Roland Martin Challenges State’s Black Leaders in Passionate MLK Speech

SACRAMENTO (CBM) – TV One commentator and host Roland Martin challenged African American legislators and other officials to aspire to the goals, dreams, and ideals of civil rights icon Rev. Dr. Martin Luther King Jr. during a speech last week in Sacramento.

Martin, a journalist, and the host of TV One’s NewsOne Now, asked attendees at the California Legislative Black Caucus’ (CLBC)’ annual breakfast ” Are We Satisfied? He said he was not satisfied where we are but encouraged attendees to reflect and recognize King’s birthday as a way to renew their commitment to what King fought for during his lifetime.

“When it comes to equality. When it comes to freedom. What are you satisfied with?” Martin asked. “Are you advocating for the very policies he stood for? Are you advocating for the very people he stood for?”

King, a champion for racial, social and economic equality organized boycotts, protests and marches, won a Nobel Peace Prize, spoke out against racism in the United States and delivered some of the most influential speeches in American history.

King’s 88th birthday was Jan. 15, a day before the national holiday named after him and held each year in remembrance of his legacy. The Atlanta-based Baptist minister, was gunned down by an assassin on April 4, 1968 in Memphis, Tenn.

The Golden State’s eleven-member CLBC’s breakfast took place on Jan. 12 at the Sacramento Convention Center. At the event, over 250 people honored King and celebrated individuals that have a commitment to work for the betterment of California’s African Americans and more.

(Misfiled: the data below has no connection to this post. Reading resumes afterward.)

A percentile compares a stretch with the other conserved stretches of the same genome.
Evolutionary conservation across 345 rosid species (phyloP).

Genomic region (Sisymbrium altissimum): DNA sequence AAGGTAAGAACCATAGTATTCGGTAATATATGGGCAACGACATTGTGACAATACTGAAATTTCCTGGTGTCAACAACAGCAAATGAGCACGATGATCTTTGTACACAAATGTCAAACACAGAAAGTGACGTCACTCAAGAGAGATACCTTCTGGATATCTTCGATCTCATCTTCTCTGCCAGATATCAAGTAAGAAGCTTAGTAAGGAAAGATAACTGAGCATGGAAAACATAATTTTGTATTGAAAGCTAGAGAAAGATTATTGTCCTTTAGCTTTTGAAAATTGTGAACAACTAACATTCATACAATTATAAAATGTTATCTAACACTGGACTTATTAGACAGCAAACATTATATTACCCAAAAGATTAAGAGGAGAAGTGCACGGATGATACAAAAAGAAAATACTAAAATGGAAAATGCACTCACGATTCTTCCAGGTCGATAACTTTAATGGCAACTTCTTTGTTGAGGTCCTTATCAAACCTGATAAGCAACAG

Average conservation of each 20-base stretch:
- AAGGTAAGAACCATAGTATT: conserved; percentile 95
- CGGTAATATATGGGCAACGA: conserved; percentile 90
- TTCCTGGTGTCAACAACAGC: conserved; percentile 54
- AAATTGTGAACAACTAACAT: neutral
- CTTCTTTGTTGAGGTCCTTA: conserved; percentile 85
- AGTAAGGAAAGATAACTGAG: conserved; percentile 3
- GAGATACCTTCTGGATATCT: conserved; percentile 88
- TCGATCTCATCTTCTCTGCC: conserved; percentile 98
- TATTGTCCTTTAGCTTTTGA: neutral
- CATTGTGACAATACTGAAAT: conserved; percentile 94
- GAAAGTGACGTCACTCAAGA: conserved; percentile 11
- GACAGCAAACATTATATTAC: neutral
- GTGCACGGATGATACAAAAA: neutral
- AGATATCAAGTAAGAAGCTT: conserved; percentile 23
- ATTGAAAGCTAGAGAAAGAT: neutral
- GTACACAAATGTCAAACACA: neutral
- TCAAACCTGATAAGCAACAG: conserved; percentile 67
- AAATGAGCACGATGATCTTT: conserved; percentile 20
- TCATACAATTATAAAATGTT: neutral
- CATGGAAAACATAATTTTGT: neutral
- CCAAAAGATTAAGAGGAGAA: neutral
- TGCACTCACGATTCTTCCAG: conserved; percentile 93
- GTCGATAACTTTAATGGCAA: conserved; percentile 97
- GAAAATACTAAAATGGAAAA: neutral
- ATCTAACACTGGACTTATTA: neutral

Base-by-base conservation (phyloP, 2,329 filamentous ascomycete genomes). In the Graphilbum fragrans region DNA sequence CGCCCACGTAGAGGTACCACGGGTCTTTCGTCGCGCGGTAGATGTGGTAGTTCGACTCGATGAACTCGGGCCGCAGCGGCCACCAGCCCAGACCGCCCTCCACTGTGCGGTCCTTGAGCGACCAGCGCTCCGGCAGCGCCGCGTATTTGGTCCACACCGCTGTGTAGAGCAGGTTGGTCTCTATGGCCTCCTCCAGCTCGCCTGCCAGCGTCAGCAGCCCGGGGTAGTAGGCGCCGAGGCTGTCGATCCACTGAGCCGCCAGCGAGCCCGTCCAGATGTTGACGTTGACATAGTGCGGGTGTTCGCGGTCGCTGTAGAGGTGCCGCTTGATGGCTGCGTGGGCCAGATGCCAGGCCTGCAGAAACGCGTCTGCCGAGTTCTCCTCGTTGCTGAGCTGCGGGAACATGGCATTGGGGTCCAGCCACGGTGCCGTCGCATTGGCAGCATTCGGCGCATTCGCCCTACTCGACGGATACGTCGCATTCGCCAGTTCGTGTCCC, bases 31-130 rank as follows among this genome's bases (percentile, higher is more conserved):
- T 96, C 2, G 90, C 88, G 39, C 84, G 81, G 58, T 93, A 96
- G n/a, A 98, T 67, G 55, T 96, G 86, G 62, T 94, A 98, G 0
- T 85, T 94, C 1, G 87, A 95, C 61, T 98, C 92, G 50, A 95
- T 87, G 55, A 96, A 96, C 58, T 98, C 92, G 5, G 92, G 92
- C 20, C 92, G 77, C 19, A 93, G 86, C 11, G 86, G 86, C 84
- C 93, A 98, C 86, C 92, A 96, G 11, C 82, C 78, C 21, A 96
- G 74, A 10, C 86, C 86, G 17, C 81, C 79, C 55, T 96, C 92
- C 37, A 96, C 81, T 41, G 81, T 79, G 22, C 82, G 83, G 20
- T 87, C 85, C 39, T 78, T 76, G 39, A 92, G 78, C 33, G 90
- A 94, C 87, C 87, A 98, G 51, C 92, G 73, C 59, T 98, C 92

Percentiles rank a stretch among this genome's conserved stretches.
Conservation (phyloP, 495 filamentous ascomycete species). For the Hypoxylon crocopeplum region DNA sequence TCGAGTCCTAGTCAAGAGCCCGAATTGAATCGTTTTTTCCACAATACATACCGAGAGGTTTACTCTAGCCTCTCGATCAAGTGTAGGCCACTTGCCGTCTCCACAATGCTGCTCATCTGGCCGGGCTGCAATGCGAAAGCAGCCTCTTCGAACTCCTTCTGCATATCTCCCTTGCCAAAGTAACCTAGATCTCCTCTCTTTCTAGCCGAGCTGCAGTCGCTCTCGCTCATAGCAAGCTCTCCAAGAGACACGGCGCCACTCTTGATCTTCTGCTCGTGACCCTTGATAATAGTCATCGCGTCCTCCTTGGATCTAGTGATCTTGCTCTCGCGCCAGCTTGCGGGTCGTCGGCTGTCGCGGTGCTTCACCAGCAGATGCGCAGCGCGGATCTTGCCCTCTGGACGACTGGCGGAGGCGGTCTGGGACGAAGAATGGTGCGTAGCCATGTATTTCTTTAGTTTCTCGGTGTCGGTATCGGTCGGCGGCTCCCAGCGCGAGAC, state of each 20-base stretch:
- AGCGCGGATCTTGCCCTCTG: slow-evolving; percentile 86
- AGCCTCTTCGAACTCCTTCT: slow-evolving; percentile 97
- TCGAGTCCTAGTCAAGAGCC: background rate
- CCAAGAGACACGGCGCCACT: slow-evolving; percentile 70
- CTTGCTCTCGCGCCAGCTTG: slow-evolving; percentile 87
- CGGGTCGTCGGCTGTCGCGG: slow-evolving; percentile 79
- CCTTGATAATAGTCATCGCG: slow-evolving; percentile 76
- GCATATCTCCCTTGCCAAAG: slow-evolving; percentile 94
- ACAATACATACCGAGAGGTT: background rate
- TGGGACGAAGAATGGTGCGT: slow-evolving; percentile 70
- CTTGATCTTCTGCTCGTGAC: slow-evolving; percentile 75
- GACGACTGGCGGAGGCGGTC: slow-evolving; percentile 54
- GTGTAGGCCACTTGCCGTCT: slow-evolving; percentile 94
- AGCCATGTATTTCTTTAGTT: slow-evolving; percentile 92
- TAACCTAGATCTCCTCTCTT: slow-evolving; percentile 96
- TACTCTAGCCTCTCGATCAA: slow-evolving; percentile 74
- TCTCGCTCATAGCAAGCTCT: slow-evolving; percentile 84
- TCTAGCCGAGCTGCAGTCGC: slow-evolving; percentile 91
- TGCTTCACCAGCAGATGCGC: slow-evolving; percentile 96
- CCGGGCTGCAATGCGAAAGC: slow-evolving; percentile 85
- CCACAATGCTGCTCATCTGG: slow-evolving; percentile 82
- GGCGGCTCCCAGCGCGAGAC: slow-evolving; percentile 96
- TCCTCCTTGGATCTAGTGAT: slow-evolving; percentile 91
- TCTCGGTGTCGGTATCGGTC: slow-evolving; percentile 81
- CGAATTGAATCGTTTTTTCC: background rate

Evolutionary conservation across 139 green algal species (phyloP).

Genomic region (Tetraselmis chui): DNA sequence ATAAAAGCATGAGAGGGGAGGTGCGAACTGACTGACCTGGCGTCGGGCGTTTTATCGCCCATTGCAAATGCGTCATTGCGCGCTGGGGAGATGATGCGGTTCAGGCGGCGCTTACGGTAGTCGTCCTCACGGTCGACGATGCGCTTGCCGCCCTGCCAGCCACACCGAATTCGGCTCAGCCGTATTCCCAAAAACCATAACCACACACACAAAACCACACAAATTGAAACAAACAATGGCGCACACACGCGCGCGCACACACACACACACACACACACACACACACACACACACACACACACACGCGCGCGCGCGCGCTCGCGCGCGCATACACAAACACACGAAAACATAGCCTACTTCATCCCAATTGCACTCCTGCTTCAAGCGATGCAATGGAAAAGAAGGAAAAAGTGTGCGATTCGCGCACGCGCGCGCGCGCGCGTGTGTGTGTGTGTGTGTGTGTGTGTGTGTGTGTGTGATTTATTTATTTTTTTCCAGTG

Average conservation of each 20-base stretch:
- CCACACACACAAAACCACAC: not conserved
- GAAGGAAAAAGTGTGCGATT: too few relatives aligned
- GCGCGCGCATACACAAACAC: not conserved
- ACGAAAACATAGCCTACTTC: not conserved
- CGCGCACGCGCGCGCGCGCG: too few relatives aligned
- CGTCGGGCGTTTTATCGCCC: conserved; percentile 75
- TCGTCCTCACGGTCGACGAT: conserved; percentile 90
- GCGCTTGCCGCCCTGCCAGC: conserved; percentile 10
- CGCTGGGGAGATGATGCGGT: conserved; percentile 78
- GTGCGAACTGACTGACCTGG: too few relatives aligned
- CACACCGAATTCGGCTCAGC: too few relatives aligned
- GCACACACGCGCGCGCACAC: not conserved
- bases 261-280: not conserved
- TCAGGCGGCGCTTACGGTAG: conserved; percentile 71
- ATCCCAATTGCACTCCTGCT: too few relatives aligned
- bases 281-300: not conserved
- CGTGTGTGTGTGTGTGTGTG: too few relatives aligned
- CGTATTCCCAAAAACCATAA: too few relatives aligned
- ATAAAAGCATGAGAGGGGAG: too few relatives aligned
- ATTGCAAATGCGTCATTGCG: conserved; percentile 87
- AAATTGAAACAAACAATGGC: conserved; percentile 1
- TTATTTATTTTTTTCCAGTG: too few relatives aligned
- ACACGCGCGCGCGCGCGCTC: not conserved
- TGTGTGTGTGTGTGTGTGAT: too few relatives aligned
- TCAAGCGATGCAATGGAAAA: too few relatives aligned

Martin expounded with a self-proclaimed “spirit of discomfort” said he was not satisfied with the standing of African-Americans in America today.

“I’m not satisfied if you come asking for Black votes, but can’t hire Black companies,” said Martin alluding to the relationship between elected officials and African American businesses vying for state contracts. “I’m not satisfied when you come asking for Black votes, but can’t fund Black media.”

“I’m not satisfied when you say, ‘We’ll offer internships, but won’t hire full-time for critical positions,” the television personality continued. “In this particular state, where are your dollars being spent? Who are you actually supporting? I’m not interested in internships.”

Martin said King spoke about education, police brutality, voting rights, and economics; all issues that concern the African-American community today.
Martin said when it comes to educating Black youth he stands for success in the classroom.

“If it’s working for a child I’m with it 100 percent,” he said. “I would expect the Black Caucus in California – when you have constituents and children in some of the worst schools – to say, ‘I will provide an opportunity for you whatever it looks like.’ For some reason we are having a 1950s’ dialogue about education, but we are in 2017.”

Martin said African-Americans should not be satisfied with the progress in the U.S. as of now. He said King focused on what racial and social and economic challenges lay on the horizon. The renowned media figure challenged Black caucus members to do the same.
_____

By McKenzie Jackson
California Black Media